The Legends of the Saints: With a Memoir of the Author

The Legends of the Saints: With a Memoir of the Author

The Legends of the Saints: With a Memoir of the Author

The Legends of the Saints: With a Memoir of the Author

Excerpt

The recent advances in scientific hagiography have given rise to more than one misunderstanding. The application of historical criticism to the Lives of the saints has achieved results which contain nothing very surprising for anyone used to working on written documents and interpreting other records; but they have not failed to upset the ideas of many other people.

There are religious people who have just the same reverence both for the saints themselves and for everything that has to do with them; and they have shown alarm at certain conclusions which, they think, are inspired by an innovating spirit at work even within the Church, and are highly prejudicial to the good name of the heroes of the faith. This feeling is often expressed in trenchant style.

If you are of the opinion that the biographer of a saint has been unequal to his task, or that he has not attempted to write history, you are accused of attacking the saint himself, because, it seems, he is so powerful that he would never allow himself to be compromised by an inadequate panegyrist.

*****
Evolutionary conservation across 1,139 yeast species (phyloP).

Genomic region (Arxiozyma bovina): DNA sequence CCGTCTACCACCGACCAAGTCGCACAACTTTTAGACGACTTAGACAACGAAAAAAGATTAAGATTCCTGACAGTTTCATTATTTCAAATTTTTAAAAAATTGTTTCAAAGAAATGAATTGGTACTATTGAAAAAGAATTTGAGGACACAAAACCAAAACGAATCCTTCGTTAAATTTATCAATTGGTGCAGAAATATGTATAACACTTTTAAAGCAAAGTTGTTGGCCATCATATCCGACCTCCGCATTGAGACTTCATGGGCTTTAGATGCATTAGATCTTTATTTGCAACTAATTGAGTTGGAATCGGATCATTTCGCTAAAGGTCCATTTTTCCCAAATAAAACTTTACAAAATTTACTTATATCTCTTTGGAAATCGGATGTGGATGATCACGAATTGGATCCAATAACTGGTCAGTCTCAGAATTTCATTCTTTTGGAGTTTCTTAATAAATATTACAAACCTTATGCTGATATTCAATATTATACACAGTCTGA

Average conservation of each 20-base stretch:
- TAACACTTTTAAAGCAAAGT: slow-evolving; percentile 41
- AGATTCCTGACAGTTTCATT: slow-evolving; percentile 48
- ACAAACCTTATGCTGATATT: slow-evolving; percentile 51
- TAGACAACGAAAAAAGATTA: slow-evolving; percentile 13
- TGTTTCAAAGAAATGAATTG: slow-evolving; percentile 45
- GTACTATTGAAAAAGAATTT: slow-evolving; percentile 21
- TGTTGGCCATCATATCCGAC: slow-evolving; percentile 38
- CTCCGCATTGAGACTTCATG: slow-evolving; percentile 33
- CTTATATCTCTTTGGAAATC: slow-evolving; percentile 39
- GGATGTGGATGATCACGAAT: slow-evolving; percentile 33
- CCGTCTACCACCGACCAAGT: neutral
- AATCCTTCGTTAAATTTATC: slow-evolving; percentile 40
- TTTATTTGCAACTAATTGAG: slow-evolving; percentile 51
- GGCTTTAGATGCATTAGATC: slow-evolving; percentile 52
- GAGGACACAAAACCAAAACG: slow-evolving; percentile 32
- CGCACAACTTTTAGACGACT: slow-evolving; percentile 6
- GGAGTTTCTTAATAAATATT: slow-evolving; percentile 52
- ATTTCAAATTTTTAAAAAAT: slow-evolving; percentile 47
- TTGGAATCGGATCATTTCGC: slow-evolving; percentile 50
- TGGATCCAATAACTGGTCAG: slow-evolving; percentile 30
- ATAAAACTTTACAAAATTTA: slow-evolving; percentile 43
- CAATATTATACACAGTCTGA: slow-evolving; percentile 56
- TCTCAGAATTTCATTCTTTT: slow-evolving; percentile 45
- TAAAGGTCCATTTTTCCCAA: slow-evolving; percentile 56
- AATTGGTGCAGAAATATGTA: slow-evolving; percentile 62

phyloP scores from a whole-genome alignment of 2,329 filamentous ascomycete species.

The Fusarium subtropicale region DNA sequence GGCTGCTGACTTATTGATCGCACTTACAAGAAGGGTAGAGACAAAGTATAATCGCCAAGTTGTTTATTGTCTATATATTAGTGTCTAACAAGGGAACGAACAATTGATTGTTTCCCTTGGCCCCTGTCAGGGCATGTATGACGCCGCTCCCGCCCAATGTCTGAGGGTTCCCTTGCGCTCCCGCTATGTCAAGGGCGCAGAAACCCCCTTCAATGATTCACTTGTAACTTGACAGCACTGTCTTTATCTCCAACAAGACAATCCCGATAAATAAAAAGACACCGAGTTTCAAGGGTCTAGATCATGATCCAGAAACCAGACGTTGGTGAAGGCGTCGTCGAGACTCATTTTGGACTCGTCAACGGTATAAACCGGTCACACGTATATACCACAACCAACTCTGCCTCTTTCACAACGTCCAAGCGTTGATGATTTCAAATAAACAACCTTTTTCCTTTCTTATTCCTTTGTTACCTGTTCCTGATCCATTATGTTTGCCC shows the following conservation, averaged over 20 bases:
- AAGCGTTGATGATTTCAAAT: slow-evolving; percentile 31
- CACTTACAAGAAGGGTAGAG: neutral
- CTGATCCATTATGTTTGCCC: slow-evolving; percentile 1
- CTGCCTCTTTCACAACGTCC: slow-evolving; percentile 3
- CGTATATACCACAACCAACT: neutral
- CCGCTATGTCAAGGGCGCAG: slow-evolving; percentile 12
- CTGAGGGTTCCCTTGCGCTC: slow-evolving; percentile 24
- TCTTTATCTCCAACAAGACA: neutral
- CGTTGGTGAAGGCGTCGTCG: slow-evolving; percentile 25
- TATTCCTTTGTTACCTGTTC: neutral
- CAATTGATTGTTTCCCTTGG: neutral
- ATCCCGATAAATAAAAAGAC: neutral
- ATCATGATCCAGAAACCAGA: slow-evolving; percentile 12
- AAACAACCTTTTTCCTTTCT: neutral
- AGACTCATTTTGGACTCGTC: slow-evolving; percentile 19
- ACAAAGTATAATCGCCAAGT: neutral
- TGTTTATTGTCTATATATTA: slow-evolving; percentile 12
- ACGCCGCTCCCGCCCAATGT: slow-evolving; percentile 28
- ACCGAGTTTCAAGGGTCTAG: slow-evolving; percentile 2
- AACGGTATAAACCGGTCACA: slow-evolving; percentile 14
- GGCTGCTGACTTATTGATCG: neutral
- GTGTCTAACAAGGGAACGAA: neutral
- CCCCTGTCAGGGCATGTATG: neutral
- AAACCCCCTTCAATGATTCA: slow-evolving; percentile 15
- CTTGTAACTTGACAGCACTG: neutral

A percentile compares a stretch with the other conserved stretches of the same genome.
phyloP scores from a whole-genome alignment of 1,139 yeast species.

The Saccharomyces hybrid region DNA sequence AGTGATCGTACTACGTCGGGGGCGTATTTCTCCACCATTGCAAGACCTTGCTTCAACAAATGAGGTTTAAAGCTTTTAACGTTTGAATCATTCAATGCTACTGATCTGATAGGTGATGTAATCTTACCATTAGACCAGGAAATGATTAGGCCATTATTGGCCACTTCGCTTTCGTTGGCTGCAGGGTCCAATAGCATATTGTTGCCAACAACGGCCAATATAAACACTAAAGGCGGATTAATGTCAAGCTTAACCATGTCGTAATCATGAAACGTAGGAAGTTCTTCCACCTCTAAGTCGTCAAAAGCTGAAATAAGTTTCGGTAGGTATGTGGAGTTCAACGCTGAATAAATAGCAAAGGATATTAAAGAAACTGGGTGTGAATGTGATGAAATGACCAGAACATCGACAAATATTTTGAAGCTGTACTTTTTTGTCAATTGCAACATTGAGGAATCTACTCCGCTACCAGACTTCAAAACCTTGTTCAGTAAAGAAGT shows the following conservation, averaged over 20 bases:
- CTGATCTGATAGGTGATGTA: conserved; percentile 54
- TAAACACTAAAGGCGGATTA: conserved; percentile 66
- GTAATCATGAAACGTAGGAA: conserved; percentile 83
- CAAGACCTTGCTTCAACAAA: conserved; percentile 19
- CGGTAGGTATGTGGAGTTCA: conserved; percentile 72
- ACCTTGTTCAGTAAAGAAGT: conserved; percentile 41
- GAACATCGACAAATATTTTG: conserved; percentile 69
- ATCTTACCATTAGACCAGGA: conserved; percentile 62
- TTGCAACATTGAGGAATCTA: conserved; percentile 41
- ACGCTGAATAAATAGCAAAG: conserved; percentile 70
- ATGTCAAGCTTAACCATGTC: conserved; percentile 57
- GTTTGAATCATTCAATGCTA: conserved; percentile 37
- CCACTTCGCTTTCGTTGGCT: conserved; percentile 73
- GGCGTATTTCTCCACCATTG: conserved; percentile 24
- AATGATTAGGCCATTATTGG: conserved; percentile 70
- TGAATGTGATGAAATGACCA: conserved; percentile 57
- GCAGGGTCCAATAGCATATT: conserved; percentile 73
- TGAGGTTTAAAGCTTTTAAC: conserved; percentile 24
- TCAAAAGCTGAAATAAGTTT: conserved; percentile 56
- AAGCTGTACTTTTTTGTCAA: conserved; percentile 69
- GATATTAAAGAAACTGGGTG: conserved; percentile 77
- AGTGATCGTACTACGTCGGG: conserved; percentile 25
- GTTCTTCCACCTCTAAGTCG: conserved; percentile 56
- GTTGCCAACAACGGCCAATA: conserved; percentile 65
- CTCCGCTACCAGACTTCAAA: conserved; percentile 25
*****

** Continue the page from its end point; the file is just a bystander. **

Or if you express doubt about some marvellous happening, which is well-calculated to enhance the saint's glory but has been reported by the writer on insufficient evidence, you are at once suspected of lack of faith.

You are accused of bringing rationalism into history, as though it were not above all else necessary to weigh the evidence when dealing with questions of fact. How often accusations of destructive criticism, of being iconoclasts, are hurled at men whose sole . . .

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